PORTLAND, Ore. — A civil lawsuit filed against a wealthy, well-known Democratic fundraiser in Portland paints a picture of someone buying his way out of trouble.
The fundraiser is Terry Bean, so well-connected he was invited by President Barack Obama to visit the White House on one occasion, and to visit him aboard Air Force One another time.
Bean is president of Portland-based Bean Investment Real Estate, which according to its website owns more than 6,000 property units across the western United States.
Bean faced criminal charges in Eugene in 2014 for allegedly sexually abusing a 15-year-old boy.
The suit claims Bean and his lawyer paid $20,000 to the teen’s lawyer at the time, Lori Deveny, for an agreement that the teen would not file a lawsuit until after the criminal case was finished.
But the new lawsuit argues that was a ruse.
“The actual purpose of the contract was to prevent plaintiff’s presence at Bean’s criminal trial,” the suit states.
The teen’s new lawyer said he never signed the document, even though someone signed his initials.
“As you can read in the complaint, my client claims he did not sign a single one of those documents,” said Sean Riddell, the teen’s new lawyer.
The agreement happened a few months before Bean faced criminal charges for allegedly sexually abusing the teen; the teen did indeed disappear.
"Ms. Deveny advised my client that he was obligated to avoid service and avoid testifying at the criminal trial. He was underage, took the advice--bad advice--of his attorney and followed her direction,” Riddell said.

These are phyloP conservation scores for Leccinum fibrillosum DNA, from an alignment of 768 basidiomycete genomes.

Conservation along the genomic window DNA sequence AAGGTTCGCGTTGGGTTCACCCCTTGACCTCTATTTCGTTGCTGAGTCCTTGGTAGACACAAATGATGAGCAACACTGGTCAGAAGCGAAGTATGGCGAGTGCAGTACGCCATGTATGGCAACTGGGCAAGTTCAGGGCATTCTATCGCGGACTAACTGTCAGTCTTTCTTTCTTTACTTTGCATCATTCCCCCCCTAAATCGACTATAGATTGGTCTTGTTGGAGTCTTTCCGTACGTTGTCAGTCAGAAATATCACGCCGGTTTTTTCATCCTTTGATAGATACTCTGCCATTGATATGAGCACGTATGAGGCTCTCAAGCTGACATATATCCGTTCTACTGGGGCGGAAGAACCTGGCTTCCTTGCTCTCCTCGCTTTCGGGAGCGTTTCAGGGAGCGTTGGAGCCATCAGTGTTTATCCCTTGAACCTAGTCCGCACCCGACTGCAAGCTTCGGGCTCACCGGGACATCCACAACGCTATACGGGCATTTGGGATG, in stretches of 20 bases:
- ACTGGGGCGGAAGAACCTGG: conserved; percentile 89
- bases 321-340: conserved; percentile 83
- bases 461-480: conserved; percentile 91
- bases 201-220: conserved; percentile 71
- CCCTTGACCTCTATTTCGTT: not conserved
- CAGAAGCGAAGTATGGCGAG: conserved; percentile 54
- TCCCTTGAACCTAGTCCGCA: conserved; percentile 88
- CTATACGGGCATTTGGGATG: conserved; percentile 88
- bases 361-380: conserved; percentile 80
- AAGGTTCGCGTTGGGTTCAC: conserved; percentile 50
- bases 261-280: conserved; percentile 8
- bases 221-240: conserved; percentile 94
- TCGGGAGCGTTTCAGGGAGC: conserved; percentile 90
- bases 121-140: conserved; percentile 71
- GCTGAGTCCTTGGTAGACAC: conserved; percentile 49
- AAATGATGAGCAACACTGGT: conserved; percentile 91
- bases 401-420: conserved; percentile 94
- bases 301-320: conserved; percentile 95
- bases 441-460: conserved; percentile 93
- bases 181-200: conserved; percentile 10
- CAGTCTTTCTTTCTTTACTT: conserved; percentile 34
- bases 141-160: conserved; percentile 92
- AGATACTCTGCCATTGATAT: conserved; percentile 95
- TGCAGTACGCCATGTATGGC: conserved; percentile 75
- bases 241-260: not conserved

Deveny has since been disbarred and is under criminal investigation.
On Sept. 1, 2014, when the criminal trial was scheduled to begin, the teen was nowhere to be found. The judge dismissed the case without prejudice, meaning it could be re-filed if new evidence was found or if the teen came forward.
According the lawsuit, on the day the case was dismissed, Bean paid another $200,000 to the teen’s lawyer as part of an agreement that the teen would never testify against him.
Background: Sex abuse charges against Terry Bean dropped
Riddell argues those past agreements are worthless because of the forged signatures, which is why he's now suing Bean for $6 million.
The teen is now 21 years old. He argues in papers filed with the Oregon Bar Association that he only received $5,000 of the $220,000 that Bean paid to his first lawyer, Deveny.
The accuser has now agreed to cooperate with law enforcement, and Bean is again facing charges of sexually abusing and sodomizing the young man in Eugene back in 2013.
Bean insists he’s innocent and has been the victim of an extortion attempt.
Lori Deveny’s lawyer said they are in no position to comment on the lawsuit.